Horan, Geraldine / Rash, Felicity / Wildmann, Daniel (eds)
English and German Nationalist and Anti-Semitic Discourse, 1871-1945
Year of Publication: 2013
Oxford, Bern, Berlin, Bruxelles, Frankfurt am Main, New York, Wien, 2013. VI, 264 pp.
ISBN 978-3-0343-0258-6 pb. (Softcover)
Weight: 0.380 kg, 0.838 lbs
- SFR 68.00
- €* 60.20
- €** 61.90
- € 56.25
- £ 45.00
- US$ 73.95
- SFR 71.65
- €* 66.94
- €** 67.50
- € 56.25
- £ 45.00
- US$ 73.95
» Currency of invoice
* includes VAT – valid for Germany and EU customers without VAT Reg No
** includes VAT – only valid for Austria
Note for the purchase of eBooks
Due to new international tax regulations, Peter Lang will offer its eBooks to private customers exclusively through the following platforms:
Institutional customers such as libraries and library suppliers are requested to direct their queries concerning the acquisition of eBooks at email@example.com
Peter Lang eBooks are also available through the following library aggregators:
EBL EBook Library
This volume contains selected papers from an international conference of the same name held at Queen Mary, University of London, on 10-11 November 2010. The contributions from scholars working in the fields of modern political and cultural history, political science, modern European literature and linguistics provide interdisciplinary perspectives on nationalism and anti-Semitism in English- and German- language contexts from the beginning of the German Second Reich (1871) to the end of World War II (1945). Some articles examine critically theoretical constructs used to justify and defend anti-Semitism in Germany, focusing on the realms of science, music, the press and film. Others discuss the role of anti-Semitism in constructing völkisch-nationalist notions of ‘German’ identity, as well as discourses of German colonialism. As a counterpart to German perspectives, several articles chart contemporary British reactions to German anti-Semitism and radical nationalism.
Contents: Geraldine Horan/Felicity Rash/Daniel Wildmann: Introduction – Felicity Rash: Contextualizing Nationalism and Anti-Semitism 1871-1945 – Ulrich Charpa: Anti-Semitism as Mental Mechanism: A Model Suggested by Some Similarities between Nineteenth-Century Anti-Semitisms in Music and Science – Stefan Hüpping: ‘Mag der Jude seine Religion behalten, wenn er sich nur zum Deutschtum bekennt’: The Philo-Semitic Nationalism of Friedrich von Oppeln-Bronikowski (1883-1936) as a Paradigm of German Conservative Thinking – Isabelle Engelhardt: A Political Catholic View: Discourses on the Judenfrage in the Daily Newspaper Germania 1918-1933 – Helen Roche: ‘In Sparta fühlte ich mich wie in einer deutschen Stadt’ (Goebbels): The Leaders of the Third Reich and the Spartan Nationalist Paradigm – Karin Stögner: On Anti-Semitism and Nationalism at the fin de siècle: Walter Benjamin’s Critique of the German Youth Movement – Martin Weidinger: Fridericus, Madame Dubarry and die Nibelungen: The (Nationalist) Politics of Historical Films in Weimar Germany – Simone Beate Borgstede: Dr Ernst Henrici: Just a ‘well-known arsonist’ of the German Kaiserreich or Foreman in the Production of an Aryan Volksgemeinschaft? – Stephanie Seul: British Press Coverage of German Anti-Semitism in the Early Weimar Republic, 1918-1923 – Russell M. Wallis: ‘Good’ Germans, ‘Bad’ Nazis and British Reactions to the Holocaust – Egbert Klautke: Perfidious Albion: Wilhelm Wundt’s Völkerpsychologie and Anti-English Propaganda during World War I.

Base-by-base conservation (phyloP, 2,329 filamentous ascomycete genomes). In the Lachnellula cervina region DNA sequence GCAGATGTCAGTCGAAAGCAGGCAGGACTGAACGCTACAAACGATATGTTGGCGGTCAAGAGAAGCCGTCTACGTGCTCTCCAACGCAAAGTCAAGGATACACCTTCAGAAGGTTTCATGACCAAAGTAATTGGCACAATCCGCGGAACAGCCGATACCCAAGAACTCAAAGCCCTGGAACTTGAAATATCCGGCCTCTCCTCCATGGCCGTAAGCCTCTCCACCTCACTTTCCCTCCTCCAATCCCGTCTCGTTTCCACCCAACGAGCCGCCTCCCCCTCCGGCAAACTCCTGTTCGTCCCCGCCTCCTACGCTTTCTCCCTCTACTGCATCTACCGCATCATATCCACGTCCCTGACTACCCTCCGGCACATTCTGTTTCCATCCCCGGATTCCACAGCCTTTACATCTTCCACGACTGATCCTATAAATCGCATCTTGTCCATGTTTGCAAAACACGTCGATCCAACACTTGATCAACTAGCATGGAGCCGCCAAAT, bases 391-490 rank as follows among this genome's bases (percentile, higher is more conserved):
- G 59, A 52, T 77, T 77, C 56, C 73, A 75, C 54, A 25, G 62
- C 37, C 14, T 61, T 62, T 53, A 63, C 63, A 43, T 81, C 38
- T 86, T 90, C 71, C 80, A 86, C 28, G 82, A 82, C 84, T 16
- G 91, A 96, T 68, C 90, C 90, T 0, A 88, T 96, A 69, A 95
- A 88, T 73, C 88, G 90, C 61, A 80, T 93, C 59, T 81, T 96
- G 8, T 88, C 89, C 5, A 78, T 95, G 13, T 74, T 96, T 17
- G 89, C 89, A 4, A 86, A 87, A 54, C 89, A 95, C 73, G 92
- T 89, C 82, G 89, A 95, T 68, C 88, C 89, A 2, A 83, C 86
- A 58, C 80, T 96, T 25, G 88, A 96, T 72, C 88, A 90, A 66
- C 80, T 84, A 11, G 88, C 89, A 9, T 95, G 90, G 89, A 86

About the author(s)/editor(s)
Geraldine Horan is Lecturer in German Language and Linguistics at University College London. She is the author of Mothers, Warriors, Guardians of the Soul. Female Discourse in National Socialism, 1924-1934 (2003) and co-editor of Landmarks in the History of the German Language (2009, repr. 2012) and has recently published on a range of linguistic topics, including the language of German and Irish women nationalists in the early twentieth century.
Felicity Rash is Professor of German Linguistics at Queen Mary, University of London. She is the author of The Language of Violence (2006), a close linguistics analysis of Hitler’s Mein Kampf. She is currently researching the role of the German ‘protectorates’ during the First World War and organizing a conference to mark the anniversary of the outbreak of that war.
Daniel Wildmann is the Deputy Director of the Leo Baeck Institute London and Senior Lecturer in History at Queen Mary, University of London. His most recent monograph is Der veränderbare Körper. Jüdische Turner, Männlichkeit und das Wiedergewinnen von Geschichte in Deutschland um 1900 (2009). He is currently working on a new project titled ‘A History of Visual Expressions of Anti-Semitism, Emotions and Morality’.
German Linguistic and Cultural Studies. Vol. 25
Edited by Peter Rolf Lutzeier